Yeah, me too.
Once upon a time, it felt like I wrote copy for every cosmetic dentist in North America. At the drop of a hat, I could talk about veneers, teeth whitening and “laser gum surgery.” Yeah, I was great fun at cocktail parties.
I was also bored too. So very, very bored.
I’ve seen this happen to in-house and freelance copywriters. Every day feels exactly like the day before. Your writing no longer energizes and excites you. Everything you write starts to sound exactly the same.
If you’re being really honest with yourself, you know that your writing is starting to suck.
Here’s a reality check: This is very common.
And here’s another: You need to get a handle on this and stop suffering behind the scenes. Fast.
Here’s what to do:
Take some time off. Have you been working some heavy-duty deadlines? Is it hard to remember your last vacation? Your lack of creativity is a big red flag with “You’re burning out” in big, block letters. If you’re thinking, “I can’t afford the time. My clients/employer needs me,” consider this: They hired you for your writing ability. If your writing quality is dropping, you owe it to your client to take a break.
Give yourself some space. Is a short-term holiday not possible right away? Start giving yourself “writing breaks.” I’ve found that scheduling one or two non-writing days during the week makes an incredible difference – and what I do write is sharp, flows easily and is even fun to write.
Take on a new challenge. Consider taking on a new client that’s not in your current niche. Or writing a short story just for fun. The key is to break out of your writing rut and stretch your wings. It’s amazing how focusing on something else for awhile can help us regain passion for our current gig.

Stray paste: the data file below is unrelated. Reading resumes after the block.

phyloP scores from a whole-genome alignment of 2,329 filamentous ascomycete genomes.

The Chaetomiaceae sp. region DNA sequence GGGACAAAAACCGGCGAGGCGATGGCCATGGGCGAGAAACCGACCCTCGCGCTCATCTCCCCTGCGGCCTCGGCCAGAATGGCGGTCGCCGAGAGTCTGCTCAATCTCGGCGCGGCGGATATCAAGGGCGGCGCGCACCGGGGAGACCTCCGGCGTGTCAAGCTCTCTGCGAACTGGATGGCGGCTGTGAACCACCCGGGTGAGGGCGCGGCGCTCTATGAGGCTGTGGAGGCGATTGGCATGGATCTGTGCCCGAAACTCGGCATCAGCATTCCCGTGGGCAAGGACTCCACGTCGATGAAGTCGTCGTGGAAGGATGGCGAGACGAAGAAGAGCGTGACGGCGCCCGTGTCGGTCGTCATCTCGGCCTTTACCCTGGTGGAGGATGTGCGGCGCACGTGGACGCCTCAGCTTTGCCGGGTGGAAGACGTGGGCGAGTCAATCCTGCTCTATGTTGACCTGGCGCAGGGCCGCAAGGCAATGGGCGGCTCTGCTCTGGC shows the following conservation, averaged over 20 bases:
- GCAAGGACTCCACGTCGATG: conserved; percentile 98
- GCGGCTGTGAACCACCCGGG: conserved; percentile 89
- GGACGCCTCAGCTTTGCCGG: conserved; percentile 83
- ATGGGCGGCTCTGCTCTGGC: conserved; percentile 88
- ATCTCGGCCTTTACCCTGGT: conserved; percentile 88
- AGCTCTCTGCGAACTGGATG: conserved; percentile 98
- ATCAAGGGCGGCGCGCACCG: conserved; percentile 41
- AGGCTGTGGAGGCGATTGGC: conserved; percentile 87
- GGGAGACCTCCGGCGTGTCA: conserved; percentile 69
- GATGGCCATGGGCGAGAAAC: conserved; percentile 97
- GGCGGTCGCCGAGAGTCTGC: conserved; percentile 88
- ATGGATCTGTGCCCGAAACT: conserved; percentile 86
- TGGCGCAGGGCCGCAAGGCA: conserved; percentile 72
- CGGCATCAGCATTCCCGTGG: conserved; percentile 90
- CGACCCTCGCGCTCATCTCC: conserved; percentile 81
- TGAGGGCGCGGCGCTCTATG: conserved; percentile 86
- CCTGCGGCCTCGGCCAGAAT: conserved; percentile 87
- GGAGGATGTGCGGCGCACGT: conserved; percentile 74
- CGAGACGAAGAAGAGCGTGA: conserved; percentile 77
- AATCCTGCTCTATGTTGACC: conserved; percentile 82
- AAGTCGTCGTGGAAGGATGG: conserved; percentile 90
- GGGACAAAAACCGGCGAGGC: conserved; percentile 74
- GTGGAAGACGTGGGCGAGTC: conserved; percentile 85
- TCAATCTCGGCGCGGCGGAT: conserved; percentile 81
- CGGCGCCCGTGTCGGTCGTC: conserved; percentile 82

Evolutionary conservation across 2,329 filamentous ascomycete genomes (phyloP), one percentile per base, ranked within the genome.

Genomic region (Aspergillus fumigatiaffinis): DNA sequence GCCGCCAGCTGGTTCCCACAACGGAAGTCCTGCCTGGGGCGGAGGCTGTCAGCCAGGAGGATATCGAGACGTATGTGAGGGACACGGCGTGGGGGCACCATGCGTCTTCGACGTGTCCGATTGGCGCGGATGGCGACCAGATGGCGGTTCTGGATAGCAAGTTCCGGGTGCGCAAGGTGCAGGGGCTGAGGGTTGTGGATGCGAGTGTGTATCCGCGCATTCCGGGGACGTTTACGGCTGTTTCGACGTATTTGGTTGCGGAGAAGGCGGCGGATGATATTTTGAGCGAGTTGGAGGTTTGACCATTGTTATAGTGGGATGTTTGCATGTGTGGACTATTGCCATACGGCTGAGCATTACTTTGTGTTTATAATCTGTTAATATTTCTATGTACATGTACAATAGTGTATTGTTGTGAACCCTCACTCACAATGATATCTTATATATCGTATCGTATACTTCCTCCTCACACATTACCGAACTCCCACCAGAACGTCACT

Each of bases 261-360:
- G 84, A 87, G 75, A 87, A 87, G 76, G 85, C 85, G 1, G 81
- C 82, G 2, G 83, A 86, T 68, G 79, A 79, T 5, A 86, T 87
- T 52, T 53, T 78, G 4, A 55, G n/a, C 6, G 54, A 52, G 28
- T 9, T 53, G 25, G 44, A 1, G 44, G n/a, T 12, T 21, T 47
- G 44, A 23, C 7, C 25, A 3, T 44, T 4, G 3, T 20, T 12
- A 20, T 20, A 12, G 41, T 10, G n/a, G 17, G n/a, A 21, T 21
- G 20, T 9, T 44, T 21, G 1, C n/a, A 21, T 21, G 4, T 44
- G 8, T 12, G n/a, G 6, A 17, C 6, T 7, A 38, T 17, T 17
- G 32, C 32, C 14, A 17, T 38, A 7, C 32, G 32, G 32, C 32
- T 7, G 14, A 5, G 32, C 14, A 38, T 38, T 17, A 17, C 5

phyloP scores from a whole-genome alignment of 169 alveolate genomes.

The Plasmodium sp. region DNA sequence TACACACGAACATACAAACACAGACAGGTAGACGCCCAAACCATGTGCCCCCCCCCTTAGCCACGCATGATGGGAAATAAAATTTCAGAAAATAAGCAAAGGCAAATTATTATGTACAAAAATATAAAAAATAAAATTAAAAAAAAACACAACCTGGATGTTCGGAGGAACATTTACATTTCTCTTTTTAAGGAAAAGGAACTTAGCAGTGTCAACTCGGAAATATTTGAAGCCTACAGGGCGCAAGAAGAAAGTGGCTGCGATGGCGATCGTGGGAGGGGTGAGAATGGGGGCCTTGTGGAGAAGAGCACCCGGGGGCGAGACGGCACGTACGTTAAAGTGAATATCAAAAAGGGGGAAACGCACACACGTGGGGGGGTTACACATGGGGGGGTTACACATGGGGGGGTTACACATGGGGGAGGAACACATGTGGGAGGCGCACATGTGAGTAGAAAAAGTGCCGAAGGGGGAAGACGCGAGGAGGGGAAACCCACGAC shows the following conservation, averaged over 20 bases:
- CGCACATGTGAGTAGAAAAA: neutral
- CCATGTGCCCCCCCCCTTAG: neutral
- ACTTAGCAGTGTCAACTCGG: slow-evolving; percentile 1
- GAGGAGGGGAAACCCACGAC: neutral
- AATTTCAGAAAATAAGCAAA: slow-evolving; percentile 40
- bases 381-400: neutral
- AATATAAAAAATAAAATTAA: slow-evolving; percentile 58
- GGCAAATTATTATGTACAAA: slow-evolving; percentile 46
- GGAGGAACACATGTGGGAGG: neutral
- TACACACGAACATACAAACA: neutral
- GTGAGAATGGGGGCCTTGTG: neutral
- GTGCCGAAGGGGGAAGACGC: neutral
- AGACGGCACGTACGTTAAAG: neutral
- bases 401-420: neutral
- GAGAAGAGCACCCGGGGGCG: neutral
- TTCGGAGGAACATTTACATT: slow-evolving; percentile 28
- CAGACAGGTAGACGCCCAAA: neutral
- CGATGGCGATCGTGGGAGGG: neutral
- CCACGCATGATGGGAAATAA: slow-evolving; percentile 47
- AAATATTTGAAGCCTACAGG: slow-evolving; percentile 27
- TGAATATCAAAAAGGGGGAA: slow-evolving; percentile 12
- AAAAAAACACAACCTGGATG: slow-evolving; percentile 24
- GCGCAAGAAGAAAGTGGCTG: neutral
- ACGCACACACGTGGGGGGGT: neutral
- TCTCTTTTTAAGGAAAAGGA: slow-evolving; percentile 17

Split up the work. Do you have 100 pages of personal injury law copy staring you in the face? Are you wondering how you’re going to write all those product descriptions without losing it? Sometimes, the best way to give yourself a break is by letting someone else do the work. If you’re still feeling the burnout blues, see if another writer can take some pages off of your plate. Not only will you get a break, but reading someone else’s copywriting approach may spark some new ideas.
Let it go. Does another type of writing (or client) excite you ? There’s no law that says that you have to keep working with the same niche group – or writing about the same topic. Slowly phase out the work that’s making you suffer and make room for your new profit center. Sometimes, a new direction is all it takes – and you’ll finally remember what you love about copywriting.
What about you? What do you do when you’re “suffering in silence?”